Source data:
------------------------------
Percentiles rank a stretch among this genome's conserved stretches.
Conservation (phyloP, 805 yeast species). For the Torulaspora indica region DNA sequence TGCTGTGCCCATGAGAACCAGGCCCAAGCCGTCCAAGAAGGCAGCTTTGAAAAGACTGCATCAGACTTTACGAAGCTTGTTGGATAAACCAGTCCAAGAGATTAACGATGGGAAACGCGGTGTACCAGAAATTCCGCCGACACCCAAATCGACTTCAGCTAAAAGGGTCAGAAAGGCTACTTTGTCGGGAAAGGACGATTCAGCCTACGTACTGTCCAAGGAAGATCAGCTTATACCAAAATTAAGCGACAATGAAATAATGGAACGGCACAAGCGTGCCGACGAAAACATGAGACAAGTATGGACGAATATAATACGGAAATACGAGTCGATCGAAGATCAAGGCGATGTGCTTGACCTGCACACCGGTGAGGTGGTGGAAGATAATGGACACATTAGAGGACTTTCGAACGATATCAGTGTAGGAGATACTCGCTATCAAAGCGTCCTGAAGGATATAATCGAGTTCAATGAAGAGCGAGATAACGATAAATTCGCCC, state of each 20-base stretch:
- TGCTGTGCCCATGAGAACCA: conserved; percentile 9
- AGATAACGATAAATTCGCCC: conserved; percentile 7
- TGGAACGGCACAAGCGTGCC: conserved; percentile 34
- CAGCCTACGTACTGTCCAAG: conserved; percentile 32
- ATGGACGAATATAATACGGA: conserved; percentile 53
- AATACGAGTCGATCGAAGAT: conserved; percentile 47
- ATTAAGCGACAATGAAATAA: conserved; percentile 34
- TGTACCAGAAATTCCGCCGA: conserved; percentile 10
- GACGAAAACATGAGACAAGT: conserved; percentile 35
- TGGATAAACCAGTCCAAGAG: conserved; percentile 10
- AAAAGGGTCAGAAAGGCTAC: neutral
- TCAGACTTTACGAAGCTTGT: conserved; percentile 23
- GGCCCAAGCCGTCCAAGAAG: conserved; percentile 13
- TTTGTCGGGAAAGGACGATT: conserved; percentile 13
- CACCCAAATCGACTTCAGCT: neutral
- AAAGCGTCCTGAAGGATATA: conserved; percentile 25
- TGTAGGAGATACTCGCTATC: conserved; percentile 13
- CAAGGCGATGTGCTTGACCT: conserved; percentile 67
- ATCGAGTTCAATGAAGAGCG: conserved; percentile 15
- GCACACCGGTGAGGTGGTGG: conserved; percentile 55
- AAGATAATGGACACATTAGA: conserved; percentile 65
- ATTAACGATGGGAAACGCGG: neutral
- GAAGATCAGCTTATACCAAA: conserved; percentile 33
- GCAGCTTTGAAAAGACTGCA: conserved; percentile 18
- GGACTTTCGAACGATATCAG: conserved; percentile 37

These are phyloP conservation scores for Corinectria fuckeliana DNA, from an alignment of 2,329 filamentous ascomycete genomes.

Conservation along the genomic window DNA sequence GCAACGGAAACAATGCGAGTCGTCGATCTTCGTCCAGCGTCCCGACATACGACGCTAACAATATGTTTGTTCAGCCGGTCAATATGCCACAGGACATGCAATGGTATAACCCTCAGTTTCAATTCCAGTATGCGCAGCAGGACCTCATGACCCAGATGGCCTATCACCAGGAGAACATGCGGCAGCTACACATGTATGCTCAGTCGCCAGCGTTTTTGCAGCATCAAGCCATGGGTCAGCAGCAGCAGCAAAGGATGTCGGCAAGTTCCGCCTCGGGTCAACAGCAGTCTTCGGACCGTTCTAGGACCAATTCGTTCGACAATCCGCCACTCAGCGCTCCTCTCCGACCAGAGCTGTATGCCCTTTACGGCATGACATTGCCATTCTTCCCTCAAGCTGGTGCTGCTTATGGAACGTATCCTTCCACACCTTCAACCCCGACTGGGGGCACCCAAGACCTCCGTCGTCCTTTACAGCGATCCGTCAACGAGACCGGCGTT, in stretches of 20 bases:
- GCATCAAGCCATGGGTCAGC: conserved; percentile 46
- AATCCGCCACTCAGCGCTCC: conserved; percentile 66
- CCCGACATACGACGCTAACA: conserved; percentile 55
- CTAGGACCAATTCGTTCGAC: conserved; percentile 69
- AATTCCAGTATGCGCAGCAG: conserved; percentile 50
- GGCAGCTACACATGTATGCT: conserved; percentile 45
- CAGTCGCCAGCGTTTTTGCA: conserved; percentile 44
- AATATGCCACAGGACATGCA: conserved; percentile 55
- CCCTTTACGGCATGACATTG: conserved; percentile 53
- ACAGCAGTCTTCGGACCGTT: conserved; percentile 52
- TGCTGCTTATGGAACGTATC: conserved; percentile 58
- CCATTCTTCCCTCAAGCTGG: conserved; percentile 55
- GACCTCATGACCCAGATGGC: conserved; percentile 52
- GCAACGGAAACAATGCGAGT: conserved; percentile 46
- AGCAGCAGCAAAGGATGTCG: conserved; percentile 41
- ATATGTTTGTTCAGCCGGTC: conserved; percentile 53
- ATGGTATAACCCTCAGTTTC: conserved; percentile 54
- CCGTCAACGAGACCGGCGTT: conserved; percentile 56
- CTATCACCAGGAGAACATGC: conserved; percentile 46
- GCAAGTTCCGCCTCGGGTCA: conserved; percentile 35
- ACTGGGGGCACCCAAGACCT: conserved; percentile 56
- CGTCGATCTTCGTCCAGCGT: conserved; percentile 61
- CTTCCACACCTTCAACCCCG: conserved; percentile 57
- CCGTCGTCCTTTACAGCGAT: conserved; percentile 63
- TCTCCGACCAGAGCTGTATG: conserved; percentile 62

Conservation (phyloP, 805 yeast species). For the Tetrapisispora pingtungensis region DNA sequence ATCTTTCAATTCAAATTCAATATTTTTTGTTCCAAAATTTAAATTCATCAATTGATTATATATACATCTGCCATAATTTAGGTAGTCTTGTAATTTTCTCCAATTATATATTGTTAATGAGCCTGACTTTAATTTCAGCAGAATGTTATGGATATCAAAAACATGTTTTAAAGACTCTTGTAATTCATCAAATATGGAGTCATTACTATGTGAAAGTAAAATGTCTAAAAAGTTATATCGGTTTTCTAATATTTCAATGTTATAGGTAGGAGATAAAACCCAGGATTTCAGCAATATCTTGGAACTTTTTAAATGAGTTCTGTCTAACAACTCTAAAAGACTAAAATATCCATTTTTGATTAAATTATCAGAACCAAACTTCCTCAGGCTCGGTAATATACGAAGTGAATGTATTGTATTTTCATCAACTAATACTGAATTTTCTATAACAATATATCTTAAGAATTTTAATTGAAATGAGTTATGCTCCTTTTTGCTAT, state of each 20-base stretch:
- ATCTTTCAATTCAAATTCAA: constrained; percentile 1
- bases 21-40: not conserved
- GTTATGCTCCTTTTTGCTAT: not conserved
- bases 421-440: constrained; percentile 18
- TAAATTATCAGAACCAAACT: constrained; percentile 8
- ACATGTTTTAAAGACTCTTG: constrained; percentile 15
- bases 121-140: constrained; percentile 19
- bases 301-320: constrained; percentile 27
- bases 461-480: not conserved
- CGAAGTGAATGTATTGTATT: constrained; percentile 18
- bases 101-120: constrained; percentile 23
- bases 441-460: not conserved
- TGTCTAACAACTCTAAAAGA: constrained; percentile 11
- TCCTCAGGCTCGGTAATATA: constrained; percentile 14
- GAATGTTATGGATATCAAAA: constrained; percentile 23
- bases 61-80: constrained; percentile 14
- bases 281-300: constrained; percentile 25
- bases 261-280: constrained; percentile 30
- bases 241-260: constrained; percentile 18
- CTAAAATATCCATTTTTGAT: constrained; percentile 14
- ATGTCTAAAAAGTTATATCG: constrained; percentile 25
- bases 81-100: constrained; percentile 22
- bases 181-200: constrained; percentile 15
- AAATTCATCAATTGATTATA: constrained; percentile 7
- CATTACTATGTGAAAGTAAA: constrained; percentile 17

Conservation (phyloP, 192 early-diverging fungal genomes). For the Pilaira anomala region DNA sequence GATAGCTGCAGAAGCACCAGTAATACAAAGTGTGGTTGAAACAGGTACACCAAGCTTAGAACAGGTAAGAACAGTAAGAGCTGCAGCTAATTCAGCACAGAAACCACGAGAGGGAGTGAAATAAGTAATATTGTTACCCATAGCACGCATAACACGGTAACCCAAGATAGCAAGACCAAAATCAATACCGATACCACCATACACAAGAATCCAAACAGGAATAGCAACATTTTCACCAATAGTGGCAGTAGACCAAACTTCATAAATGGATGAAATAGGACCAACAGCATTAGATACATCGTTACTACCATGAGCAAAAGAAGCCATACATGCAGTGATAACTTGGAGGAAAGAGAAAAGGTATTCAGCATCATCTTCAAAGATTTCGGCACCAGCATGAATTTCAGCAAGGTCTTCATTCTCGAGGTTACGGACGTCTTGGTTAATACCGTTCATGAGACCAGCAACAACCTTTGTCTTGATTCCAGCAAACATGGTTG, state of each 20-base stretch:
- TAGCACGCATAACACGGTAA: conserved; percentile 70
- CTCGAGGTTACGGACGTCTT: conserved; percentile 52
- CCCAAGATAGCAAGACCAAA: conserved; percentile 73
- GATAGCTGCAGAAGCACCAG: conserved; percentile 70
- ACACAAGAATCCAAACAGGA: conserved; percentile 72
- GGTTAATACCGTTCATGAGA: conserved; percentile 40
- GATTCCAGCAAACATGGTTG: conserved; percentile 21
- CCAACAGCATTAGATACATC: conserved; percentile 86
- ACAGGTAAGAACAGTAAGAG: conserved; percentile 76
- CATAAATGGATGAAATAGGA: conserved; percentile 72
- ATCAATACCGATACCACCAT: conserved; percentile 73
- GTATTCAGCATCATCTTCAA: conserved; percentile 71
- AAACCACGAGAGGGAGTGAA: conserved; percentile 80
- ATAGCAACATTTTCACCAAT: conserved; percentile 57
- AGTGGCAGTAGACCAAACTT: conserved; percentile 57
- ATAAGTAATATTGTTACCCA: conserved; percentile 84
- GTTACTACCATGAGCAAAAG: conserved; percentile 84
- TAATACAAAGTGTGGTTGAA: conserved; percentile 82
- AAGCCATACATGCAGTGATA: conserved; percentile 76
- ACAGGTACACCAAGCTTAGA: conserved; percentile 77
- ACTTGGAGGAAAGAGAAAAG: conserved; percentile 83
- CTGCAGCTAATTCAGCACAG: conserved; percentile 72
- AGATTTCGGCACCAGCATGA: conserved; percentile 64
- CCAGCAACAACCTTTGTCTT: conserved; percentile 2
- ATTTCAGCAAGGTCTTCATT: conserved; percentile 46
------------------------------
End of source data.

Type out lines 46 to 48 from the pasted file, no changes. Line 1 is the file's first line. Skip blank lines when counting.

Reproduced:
- ATGGTATAACCCTCAGTTTC: conserved; percentile 54
- CCGTCAACGAGACCGGCGTT: conserved; percentile 56
- CTATCACCAGGAGAACATGC: conserved; percentile 46